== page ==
Marianne North, Victorian Explorer

Marianne North in Ceylonargaret_Cameron

One of the nice things about Kew Gardens is how you can go on discovering new things there however often you go. I must have walked past the Marianne North Gallery dozens of times without giving it a second thought until I discovered one day who Marianne North actually was and what a fascinating life she led, travelling the world in search of unknown flowers and plants and bringing them back to the UK. Between 1871 and 1885 she went to America, Canada, Jamaica, Brazil, Tenerife, Japan, Singapore, Sarawak, Java, Sri Lanka, India, Australia, New Zealand, South Africa, the Seychelles, Chile and, of course, Japan.

A Brazilian Climbing Shrub and Humming Birds 1873

A Brazilian Climbing Shrub and Humming Birds 1873

She wasn’t a young woman when she started her travels. She’d been devoted to her father and it was only after his death, when Marianne was already forty, that she was free to do what she liked. She was never interested in marriage, calling it ‘a terrible experiment’ that turned women into ‘a sort of upper servant’. Instead she set off to fulfil her dream of painting tropical plants in their natural habitat. She travelled alone and her experiences ranged from dining with the President of the United States to discovering plants new to science and having one genus and four species named after her.

Bornean Crinum 1876

Bornean Crinum 1876

Her autobiography is called Recollections of a Happy Life. Her recollections of Japan are entertaining, though you have to make allowances for Victorian attitudes to foreigners. She rides in ‘jinrickshas, a kind of grown-up perambulator’, drinks cherry blossom tea – ‘the smell was delicious, the taste only fit for fairies’ and is amused by ‘all the funny little people manuring and watering their tea-gardens and cabbages.’ She had to get a special order from the MIkado to allow her to sketch in Kyoto, which was still closed to Europeans, and was perfectly happy there though ‘Sir Harry [Parkes] himself had been nearly murdered there on his last visit’.

Distant view of Mount Fujiyama Japan and wistaria 1876

Distant view of Mount Fujiyama Japan and wistaria 1876

If you’re interested in reading more, the book is available for free download from openlibrary.org.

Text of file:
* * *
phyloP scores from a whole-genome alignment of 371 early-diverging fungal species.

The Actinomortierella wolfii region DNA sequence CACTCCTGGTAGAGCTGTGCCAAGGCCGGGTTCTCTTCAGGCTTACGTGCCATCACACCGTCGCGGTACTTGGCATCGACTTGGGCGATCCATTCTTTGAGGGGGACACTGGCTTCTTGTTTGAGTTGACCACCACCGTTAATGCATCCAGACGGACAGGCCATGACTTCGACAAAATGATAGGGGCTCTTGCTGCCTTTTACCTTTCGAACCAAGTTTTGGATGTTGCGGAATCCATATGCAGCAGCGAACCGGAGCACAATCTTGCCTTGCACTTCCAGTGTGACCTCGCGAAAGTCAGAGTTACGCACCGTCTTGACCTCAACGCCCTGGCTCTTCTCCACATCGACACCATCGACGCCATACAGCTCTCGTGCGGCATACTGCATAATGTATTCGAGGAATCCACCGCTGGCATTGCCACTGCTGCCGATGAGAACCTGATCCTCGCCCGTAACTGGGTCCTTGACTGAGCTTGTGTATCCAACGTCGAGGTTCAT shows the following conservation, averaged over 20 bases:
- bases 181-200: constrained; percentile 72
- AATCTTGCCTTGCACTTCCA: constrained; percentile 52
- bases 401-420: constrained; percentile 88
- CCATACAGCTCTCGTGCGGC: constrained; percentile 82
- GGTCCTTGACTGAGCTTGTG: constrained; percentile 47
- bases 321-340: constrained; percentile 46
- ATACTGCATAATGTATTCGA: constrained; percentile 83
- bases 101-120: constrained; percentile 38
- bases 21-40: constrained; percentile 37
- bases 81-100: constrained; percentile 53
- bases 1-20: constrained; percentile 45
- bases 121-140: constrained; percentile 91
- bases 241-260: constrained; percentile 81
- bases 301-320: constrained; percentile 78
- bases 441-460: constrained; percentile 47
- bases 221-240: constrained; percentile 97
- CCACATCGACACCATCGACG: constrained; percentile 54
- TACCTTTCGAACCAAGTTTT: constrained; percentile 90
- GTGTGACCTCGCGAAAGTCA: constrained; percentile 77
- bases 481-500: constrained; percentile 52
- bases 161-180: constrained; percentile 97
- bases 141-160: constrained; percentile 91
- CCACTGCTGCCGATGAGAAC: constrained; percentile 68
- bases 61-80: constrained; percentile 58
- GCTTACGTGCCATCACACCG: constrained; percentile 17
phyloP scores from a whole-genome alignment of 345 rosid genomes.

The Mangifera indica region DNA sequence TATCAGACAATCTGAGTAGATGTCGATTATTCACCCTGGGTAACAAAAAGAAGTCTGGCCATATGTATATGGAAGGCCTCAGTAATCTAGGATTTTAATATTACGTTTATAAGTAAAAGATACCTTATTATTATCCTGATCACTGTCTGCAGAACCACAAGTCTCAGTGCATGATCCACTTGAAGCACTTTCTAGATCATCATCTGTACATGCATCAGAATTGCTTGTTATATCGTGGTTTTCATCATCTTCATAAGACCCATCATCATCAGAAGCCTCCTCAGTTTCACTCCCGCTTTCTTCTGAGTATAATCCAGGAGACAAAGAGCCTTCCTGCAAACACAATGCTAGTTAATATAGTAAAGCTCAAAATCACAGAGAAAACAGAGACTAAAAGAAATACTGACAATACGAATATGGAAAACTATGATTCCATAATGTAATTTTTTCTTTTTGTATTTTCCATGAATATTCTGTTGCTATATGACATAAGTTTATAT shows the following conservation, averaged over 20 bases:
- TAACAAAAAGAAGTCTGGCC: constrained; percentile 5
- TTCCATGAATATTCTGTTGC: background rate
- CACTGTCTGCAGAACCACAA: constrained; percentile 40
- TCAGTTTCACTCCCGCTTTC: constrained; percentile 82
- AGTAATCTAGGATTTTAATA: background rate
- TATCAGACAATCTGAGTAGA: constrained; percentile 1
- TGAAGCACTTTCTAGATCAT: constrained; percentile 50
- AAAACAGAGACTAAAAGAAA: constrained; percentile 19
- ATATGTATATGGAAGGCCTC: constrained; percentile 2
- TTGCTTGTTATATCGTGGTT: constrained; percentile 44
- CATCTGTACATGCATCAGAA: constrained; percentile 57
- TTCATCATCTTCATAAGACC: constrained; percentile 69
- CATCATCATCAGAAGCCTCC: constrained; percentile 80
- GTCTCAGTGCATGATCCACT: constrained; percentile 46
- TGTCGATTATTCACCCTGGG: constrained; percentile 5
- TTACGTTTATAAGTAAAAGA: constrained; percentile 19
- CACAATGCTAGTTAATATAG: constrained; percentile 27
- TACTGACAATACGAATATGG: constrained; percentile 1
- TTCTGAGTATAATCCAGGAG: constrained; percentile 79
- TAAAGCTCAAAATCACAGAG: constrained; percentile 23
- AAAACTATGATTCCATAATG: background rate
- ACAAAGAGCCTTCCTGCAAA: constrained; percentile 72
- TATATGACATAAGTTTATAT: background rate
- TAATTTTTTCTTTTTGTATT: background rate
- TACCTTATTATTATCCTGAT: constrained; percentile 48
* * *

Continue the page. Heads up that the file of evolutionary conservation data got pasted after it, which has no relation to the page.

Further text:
Foliage and fruit of Sterculia Parviflora 1870

Foliage and fruit of Sterculia Parviflora 1870

She painted more than a thousand pictures and captured the imagination of the British public who flocked to an exhibition of her paintings in 1879.

View from the Istana Sarawak Borneo 1876

View from the Istana Sarawak Borneo 1876

She then wrote to Sir Joseph Hooker, the Director of Kew, offering to build a gallery at her own expense to display the paintings permanently. It was finished in 1882, with walls lined with 246 different types of wood that she had brought back from her travels.

Kew Gardens Marianne North Gallery

It holds 832 of her paintings, hung according to their place of origin and so tightly packed together than one contemporary described it as ‘rather like a gigantic botanical postage stamp album’. It is quite marvellous to visit, a special place with an atmosphere all of its own.

Kew Gardens Marianne North Gallery

There’s a bust of Marianne North in the entrance to the gallery. The picture of her at the top of this post is an albumen print by Julia Margaret Cameron showing Marianne North painting a Tamil boy in Mrs Cameron’s house in Ceylon.

Kew Gardens Marianne North Gallery

You can see more of her paintings at Wikipaintings, or visit the gallery at Kew Gardens. Entry to the Gardens costs £14.50 (under 16’s free) but after that entry to the gallery is free.

10 thoughts on “Marianne North, Victorian Explorer

  1. what a fascinating woman! her attitude would have been shocking for the times, but perhaps things haven’t changed that much, or maybe even got worse … occasionally i think of being a mother as an upper AND lower servant 🙂

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  2. The paintings are beautiful – all that botanical detail, but in a context with scenery in the background. Thank you for introducing me to someone I’d never heard of….. and reminding me that one of the great holes in my London knowledge is that I’ve never visited Kew Gardens… I’m making a resolution as I type to remedy that sometime soon!

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